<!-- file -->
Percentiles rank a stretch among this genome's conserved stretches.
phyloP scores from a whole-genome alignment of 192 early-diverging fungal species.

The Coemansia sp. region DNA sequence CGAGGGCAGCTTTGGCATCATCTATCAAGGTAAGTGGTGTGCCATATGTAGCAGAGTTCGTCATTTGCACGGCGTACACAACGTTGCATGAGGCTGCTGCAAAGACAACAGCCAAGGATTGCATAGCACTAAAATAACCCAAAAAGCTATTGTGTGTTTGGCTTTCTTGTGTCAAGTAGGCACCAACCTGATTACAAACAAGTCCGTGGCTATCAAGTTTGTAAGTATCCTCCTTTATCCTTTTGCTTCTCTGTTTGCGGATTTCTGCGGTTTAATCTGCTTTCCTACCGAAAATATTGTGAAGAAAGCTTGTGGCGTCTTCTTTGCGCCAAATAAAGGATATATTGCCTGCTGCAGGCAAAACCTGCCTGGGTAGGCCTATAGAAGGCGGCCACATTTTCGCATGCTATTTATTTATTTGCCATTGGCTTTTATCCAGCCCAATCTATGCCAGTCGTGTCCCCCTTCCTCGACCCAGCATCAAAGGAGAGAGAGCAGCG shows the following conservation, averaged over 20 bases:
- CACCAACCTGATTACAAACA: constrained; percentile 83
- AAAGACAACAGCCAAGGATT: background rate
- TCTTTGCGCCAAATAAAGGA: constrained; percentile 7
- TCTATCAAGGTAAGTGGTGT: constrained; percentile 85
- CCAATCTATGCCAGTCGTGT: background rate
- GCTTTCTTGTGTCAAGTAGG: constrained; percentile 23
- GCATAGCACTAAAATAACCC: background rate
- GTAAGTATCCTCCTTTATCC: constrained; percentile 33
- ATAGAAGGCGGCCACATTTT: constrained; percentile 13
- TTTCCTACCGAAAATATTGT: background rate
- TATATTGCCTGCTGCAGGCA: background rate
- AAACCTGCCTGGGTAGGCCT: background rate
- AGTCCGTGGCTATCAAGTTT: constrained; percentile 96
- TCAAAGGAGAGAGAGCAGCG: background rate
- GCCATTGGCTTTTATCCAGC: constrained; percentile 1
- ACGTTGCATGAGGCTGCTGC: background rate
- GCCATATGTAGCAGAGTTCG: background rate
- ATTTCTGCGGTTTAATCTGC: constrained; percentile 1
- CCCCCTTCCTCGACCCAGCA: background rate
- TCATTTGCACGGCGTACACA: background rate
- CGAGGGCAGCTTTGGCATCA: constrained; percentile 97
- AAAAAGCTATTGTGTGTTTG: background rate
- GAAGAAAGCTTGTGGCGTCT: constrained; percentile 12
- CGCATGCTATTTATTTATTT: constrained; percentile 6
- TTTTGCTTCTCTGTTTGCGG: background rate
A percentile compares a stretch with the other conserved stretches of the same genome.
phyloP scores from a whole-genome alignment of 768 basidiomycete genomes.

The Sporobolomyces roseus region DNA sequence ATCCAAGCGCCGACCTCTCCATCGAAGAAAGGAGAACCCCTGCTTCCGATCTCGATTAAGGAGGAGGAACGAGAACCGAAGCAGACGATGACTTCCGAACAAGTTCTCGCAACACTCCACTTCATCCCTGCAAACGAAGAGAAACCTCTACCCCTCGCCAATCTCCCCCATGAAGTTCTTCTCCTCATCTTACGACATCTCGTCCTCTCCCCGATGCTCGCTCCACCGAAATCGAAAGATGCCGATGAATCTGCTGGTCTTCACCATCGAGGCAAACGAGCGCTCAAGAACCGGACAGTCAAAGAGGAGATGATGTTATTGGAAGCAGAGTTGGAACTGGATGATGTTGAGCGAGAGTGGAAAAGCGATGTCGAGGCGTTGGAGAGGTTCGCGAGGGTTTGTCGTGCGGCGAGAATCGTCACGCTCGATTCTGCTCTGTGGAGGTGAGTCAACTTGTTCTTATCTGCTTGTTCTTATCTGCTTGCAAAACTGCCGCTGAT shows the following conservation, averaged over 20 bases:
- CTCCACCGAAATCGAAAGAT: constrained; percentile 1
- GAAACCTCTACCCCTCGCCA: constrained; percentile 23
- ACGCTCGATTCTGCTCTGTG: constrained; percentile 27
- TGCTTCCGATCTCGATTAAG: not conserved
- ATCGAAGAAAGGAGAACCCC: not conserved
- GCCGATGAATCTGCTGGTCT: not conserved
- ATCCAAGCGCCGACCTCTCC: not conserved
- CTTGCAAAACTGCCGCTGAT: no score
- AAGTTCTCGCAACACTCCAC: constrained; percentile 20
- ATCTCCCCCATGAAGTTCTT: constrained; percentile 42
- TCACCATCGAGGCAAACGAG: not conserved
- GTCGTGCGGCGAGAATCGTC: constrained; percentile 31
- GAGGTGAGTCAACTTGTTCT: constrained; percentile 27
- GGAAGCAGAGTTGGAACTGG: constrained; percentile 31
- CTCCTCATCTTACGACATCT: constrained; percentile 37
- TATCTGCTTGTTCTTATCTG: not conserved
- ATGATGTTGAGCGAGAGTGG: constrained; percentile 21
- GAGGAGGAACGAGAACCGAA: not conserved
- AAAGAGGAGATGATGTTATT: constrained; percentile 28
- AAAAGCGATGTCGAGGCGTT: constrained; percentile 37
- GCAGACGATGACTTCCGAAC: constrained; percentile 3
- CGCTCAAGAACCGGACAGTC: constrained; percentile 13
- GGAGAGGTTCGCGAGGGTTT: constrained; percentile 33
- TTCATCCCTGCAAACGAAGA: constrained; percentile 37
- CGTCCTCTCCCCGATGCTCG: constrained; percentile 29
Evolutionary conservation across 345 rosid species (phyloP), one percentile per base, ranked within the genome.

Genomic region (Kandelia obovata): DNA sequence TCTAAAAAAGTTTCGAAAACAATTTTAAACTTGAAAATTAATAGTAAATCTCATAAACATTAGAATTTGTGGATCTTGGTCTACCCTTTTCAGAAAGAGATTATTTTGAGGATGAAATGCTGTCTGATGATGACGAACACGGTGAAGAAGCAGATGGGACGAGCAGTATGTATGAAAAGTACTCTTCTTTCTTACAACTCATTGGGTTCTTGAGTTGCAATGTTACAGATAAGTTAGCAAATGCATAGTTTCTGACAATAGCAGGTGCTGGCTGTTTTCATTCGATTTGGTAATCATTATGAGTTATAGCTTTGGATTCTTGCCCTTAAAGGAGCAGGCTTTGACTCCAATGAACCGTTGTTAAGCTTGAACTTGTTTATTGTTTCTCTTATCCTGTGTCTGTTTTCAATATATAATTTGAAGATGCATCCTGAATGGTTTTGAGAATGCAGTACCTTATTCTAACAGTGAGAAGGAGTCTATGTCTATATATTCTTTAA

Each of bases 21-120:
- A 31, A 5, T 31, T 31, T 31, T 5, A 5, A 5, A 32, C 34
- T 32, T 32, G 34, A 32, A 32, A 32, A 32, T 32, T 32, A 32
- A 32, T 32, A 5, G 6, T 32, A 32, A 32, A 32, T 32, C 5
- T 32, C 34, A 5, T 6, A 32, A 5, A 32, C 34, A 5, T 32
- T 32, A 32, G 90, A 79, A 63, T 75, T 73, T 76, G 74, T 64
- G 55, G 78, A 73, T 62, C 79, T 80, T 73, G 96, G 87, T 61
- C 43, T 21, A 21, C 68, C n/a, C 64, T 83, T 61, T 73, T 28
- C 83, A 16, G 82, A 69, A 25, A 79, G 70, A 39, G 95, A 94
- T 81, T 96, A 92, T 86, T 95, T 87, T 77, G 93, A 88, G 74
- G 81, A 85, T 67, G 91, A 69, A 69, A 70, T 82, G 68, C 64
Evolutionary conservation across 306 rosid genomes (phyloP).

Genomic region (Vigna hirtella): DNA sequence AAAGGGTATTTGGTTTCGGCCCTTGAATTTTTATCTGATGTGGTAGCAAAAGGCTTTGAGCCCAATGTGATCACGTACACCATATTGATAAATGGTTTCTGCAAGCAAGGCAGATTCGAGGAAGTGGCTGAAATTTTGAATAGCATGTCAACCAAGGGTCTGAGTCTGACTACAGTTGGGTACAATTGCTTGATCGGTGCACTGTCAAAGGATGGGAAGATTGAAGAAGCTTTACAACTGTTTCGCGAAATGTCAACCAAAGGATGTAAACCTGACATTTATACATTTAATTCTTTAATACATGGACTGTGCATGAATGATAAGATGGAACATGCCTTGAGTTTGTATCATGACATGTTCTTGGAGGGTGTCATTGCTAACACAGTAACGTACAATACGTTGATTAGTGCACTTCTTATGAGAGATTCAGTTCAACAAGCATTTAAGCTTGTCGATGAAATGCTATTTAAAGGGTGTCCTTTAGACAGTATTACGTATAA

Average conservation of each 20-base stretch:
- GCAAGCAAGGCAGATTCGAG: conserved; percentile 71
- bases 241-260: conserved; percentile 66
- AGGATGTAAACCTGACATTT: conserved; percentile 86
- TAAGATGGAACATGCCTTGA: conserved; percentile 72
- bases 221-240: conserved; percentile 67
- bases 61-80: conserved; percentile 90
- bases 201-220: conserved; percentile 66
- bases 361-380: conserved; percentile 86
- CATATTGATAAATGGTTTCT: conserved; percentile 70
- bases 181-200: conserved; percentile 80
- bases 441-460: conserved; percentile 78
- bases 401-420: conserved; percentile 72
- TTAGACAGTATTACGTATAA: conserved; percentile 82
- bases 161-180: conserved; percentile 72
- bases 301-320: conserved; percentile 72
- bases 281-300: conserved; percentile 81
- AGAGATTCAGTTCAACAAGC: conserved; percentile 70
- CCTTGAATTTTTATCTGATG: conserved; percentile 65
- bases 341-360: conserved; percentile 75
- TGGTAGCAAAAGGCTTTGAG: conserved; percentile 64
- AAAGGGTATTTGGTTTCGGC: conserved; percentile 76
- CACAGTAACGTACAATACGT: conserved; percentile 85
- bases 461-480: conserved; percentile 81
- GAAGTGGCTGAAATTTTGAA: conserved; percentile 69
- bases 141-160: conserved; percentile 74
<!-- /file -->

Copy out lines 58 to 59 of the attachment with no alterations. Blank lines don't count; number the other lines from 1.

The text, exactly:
Genomic region (Kandelia obovata): DNA sequence TCTAAAAAAGTTTCGAAAACAATTTTAAACTTGAAAATTAATAGTAAATCTCATAAACATTAGAATTTGTGGATCTTGGTCTACCCTTTTCAGAAAGAGATTATTTTGAGGATGAAATGCTGTCTGATGATGACGAACACGGTGAAGAAGCAGATGGGACGAGCAGTATGTATGAAAAGTACTCTTCTTTCTTACAACTCATTGGGTTCTTGAGTTGCAATGTTACAGATAAGTTAGCAAATGCATAGTTTCTGACAATAGCAGGTGCTGGCTGTTTTCATTCGATTTGGTAATCATTATGAGTTATAGCTTTGGATTCTTGCCCTTAAAGGAGCAGGCTTTGACTCCAATGAACCGTTGTTAAGCTTGAACTTGTTTATTGTTTCTCTTATCCTGTGTCTGTTTTCAATATATAATTTGAAGATGCATCCTGAATGGTTTTGAGAATGCAGTACCTTATTCTAACAGTGAGAAGGAGTCTATGTCTATATATTCTTTAA

Each of bases 21-120: